Summer stylin’ in Madras Prefontaine shorts.

As I write this post, it’s about 90 degrees with icky-sticky humidity in Milwaukee County.

Welcome to September in Wisconsin!

Lots of people start freaking out about fall as soon as we hit the ninth month of the year, but I know the truth. September, for the most part, still is a summer month where I’m from.

That means it’s perfectly OK to sew shorts. At least that’s what I’ve been telling myself.

I’ve been cranking on three different shorts patterns: Prefontaine from Made with Moxie and Nantucket and Weston from Seamwork magazine. Check ’em out:

Left: Prefontaine
Center: Nantucket
Right: Weston

 

Prefontaine shorts: The details

The first pair I crushed was the Prefontaine. I’ve had this pattern the longest, so I decided to treat my shorts trilogy FIFO.

Check out that welt pocket!

I love these shorts, you guys. Here’s why:

They’re comfortable. They’re pull-on shorts. Is there anything easier to wear? This was the first time I used 1.25-inch sport elastic (for the waistband), and I think I’m in love. Wide elastic hugs your body so wonderfully.

They’re flattering. You can shorten or lengthen the inseam, which can range from 1.25 inches to 5 inches. I made a size 2, with an inseam of 4 inches, and for me, they’re the ideal balance of sassy and modest.

They’re retro without looking like a costume. As a person born in the early ’80s, I actually remember this style of shorts, and I’ve always had a soft spot for them.

They’re versatile. I made an ultra-comfortable muslin from a low-stretch and heavyish poly-cotton knit blend. My final pair are in a cotton Madras. The pattern suggests everything from quilting cotton to terry cloth! Check out these options:

They taught me how to make welt pockets. Now I want to add welt pockets to EVERYTHING. Welt pockets are the pocket doors of the garment world: tidy and discreet. (That comparison comes from my husband, BTW.)

They’re named after Pre, who ran all out, all the time. I’m runner, and I gotta respect Pre. Plus, I want to make some of these shorts for working out.

Tips for stitching Prefontaine shorts

When you make this pattern, here’s a few things you should know:

Binding aplenty: A man’s large undershirt makes enough binding for at least two pairs of shorts. Trust me, you won’t run out of binding. And if you’re paranoid, get your hands on a XXL T-shirt. Call it binding insurance.

Leave tails: When attaching binding, I left about an inch at the beginning and end. After I folded the binding and stitched in the ditch, I trimmed the excess length. This ensured that the edge of the binding and pattern pieces were aligned.


Typo alert: There’s a typo in the welt pocket directions. When you cut through the center line of the pocket opening box, you should stop a 1/4 inch, not a 1/2 inch, from either end.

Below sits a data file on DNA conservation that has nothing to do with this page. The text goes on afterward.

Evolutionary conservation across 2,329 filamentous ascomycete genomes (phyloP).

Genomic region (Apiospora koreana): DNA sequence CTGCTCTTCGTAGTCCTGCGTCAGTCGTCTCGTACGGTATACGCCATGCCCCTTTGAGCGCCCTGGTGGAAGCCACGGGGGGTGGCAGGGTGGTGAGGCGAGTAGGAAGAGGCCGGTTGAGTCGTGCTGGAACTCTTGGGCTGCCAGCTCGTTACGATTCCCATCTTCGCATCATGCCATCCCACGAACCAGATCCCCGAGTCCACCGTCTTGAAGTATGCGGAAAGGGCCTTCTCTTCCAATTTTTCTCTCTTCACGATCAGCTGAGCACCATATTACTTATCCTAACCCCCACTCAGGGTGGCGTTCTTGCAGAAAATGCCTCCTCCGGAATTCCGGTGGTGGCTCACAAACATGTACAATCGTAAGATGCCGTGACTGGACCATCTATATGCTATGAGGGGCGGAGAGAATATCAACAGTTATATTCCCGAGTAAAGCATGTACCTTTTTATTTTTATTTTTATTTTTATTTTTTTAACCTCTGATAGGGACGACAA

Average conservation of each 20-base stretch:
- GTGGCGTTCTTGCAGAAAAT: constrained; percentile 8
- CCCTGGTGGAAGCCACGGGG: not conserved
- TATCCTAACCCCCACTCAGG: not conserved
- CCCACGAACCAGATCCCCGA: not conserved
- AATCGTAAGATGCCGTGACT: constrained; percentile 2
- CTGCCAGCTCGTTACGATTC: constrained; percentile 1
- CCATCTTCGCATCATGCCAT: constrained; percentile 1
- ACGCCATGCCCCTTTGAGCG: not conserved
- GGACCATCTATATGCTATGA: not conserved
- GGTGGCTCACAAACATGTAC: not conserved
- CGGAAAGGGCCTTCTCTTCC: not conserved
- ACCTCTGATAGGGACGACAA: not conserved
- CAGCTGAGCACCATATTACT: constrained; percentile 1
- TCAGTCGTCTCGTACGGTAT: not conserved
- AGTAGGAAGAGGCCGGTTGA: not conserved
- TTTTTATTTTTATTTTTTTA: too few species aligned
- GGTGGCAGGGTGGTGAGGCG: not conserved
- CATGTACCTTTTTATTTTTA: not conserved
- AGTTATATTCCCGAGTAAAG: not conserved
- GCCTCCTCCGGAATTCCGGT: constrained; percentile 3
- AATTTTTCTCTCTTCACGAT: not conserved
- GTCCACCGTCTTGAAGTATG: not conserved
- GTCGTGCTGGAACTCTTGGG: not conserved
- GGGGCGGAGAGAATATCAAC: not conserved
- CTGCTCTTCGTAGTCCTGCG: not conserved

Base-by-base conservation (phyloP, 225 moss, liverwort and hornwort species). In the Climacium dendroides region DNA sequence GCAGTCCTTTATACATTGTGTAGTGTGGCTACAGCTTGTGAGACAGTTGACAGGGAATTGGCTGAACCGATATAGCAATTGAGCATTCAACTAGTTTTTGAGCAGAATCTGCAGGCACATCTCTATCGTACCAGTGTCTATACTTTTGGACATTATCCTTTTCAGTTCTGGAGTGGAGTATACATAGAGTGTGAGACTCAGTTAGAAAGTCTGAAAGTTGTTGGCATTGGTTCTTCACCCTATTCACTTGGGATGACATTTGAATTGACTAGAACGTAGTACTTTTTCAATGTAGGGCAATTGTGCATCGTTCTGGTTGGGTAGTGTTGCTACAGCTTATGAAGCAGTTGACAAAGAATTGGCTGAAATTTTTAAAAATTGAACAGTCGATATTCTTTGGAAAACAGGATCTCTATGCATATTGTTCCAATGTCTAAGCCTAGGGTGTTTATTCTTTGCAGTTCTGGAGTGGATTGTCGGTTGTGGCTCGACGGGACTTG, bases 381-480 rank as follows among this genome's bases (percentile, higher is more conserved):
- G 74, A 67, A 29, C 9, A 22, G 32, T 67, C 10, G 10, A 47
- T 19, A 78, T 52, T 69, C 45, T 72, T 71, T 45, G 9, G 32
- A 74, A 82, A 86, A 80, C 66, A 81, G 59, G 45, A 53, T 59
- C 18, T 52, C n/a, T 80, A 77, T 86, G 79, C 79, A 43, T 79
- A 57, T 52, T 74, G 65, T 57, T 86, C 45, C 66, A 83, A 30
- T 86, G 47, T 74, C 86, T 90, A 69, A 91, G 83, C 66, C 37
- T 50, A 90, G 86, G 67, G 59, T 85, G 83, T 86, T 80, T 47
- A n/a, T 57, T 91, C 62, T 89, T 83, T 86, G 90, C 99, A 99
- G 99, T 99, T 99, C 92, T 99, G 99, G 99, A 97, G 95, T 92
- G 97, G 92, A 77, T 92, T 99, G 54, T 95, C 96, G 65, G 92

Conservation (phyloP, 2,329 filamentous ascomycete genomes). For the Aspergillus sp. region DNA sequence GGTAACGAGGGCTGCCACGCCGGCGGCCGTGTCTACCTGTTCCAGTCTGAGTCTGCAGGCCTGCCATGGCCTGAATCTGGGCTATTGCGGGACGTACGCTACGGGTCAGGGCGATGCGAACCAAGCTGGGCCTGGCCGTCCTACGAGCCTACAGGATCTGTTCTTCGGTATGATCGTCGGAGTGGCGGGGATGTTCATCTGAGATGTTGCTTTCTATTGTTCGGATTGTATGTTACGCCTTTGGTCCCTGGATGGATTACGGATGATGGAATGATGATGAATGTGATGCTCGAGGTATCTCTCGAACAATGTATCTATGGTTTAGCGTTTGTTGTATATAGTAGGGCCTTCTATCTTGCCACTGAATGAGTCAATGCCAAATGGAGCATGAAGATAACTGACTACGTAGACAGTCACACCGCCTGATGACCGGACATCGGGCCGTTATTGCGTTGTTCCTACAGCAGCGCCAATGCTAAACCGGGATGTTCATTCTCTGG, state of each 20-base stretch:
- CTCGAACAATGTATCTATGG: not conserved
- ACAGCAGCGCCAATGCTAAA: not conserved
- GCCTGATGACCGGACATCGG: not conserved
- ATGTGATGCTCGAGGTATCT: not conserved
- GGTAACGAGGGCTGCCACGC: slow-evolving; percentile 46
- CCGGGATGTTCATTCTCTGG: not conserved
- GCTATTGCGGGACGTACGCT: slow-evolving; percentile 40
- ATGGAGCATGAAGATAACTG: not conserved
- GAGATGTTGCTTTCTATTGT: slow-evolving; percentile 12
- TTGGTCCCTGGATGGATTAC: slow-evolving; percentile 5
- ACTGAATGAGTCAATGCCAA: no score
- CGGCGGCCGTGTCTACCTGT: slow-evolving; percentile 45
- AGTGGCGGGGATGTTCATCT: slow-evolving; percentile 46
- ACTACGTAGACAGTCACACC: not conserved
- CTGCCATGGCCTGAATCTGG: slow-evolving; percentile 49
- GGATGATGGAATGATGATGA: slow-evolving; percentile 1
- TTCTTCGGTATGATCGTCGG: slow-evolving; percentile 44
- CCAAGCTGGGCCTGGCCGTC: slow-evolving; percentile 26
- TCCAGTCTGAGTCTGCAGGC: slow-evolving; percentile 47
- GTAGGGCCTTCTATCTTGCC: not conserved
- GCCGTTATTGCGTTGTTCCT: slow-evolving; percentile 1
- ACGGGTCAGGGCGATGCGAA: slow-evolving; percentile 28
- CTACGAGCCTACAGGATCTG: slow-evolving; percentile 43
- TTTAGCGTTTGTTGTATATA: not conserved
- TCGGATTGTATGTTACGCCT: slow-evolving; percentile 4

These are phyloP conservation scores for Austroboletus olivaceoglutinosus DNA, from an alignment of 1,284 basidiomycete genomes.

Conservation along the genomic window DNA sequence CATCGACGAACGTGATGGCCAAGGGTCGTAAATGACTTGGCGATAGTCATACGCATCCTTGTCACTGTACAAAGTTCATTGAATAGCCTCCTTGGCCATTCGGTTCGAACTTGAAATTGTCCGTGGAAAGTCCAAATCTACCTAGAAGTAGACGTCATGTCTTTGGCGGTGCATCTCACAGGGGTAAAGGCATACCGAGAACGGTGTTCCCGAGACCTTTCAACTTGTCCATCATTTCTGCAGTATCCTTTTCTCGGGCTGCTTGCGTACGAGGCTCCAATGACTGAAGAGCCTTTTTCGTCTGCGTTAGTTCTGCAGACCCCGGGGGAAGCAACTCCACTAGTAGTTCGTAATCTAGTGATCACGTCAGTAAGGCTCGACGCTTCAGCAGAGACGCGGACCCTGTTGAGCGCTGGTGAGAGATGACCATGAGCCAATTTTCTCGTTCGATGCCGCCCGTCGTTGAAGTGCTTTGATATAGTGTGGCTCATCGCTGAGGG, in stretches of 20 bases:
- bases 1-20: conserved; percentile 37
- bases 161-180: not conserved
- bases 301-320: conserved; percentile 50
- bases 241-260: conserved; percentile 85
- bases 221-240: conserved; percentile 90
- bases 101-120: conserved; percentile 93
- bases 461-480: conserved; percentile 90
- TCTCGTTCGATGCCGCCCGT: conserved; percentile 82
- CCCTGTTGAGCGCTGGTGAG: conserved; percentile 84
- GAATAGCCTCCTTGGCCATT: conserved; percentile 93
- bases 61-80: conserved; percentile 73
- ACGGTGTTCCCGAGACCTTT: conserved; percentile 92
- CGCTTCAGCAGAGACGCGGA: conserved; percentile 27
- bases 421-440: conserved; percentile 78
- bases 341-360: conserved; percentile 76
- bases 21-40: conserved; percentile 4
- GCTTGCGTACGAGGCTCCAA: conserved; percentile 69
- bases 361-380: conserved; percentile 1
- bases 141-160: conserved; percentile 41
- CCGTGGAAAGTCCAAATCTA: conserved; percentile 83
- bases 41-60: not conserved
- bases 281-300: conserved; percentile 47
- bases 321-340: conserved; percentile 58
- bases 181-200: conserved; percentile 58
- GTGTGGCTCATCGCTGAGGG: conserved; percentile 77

Edgestitching protip: The welt pocket directions have you edgestitch one short side of the pocket opening, turn, stitch one long side of the pocket opening, turn, and stitch the other short side. I suggest stitching slightly higher on the short sides so that when you edgestitch the other long side, all corners of your box of stitching will connect. Check this out for clarification:

When to stitch: The pattern isn’t explicit about when to stitch together the two shorts front pieces or the two shorts back pieces. There are tons of photos, so I have faith that you’ll figure out what needs to happen when. In a nutshell, you need a front unit and back unit before you can join them at the crotch. (Bonus points for you if you press the front unit seam allowance and the back unit seam allowance in opposite directions to reduce bulk in the crotch!) If I were at Made with Moxie, I would update those steps for the sake of clarity.

This pattern uses only one yard of fabric, so it’s a great stash buster. Plus, it’ s a fab pattern for quilting cotton or any other wack-a-doo-patterned fabric that you’re unsure how to use.

Stay tuned for even more shorts talk. My Nantucket muslin is shaping up, and a final version could even be stitched up this week! (Follow me on Instagram, and I’ll post progress pics!) We’ll see what happens with the high-waisted Weston shorts. I have a vision of them in suede for fall/winter (if the weather turns before I finish a cotton twill iteration).

When your photographer makes a joke.

Over to you: What’s your favorite shorts pattern? What’s your favorite stash-busting pattern? Could you also see Weston in suede? Please sound off in comments!

P.S. If you want to jump ahead to the other installments of the shorts trilogy, here you go!

Seamwork shorts sewing pattern: These ain’t Nantucket Reds
Shorts pattern review: High-waisted Seamwork Weston

P.P.S. For the record, this is not a sponsored post, and I bought these patterns with my own cash money. Transparency is important to me, and I’ll always give you a heads up if my content is driven by a marketing relationship.